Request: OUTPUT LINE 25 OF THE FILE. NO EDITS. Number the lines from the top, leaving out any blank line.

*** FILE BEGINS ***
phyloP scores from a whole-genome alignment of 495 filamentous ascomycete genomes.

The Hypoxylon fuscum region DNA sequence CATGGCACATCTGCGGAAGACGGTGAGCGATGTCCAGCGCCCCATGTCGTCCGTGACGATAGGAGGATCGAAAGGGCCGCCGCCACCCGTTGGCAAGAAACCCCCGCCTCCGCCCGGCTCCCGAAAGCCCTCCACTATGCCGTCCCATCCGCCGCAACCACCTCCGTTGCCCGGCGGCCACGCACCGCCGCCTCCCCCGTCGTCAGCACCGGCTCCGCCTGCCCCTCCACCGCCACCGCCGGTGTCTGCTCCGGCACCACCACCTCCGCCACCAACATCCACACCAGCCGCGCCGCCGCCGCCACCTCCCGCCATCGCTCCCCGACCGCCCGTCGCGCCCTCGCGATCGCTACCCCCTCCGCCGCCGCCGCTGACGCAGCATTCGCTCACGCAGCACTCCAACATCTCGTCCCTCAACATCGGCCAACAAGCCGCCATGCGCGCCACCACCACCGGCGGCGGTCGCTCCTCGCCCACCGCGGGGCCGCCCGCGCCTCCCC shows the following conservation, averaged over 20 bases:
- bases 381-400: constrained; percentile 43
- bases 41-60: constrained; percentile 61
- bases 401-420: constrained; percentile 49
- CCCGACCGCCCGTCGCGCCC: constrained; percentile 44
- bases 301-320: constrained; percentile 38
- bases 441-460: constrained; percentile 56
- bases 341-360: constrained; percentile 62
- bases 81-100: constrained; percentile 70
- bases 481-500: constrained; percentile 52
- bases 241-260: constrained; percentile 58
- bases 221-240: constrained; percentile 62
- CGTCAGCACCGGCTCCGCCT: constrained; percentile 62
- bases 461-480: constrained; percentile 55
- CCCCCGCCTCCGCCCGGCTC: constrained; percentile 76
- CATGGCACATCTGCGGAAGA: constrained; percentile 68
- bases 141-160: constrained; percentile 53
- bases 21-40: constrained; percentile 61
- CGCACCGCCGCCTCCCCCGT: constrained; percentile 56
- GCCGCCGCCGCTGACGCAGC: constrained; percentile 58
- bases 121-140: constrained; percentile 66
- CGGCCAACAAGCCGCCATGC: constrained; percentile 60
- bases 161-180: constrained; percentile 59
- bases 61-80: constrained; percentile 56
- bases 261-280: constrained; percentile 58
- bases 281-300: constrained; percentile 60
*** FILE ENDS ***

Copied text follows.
- bases 61-80: constrained; percentile 56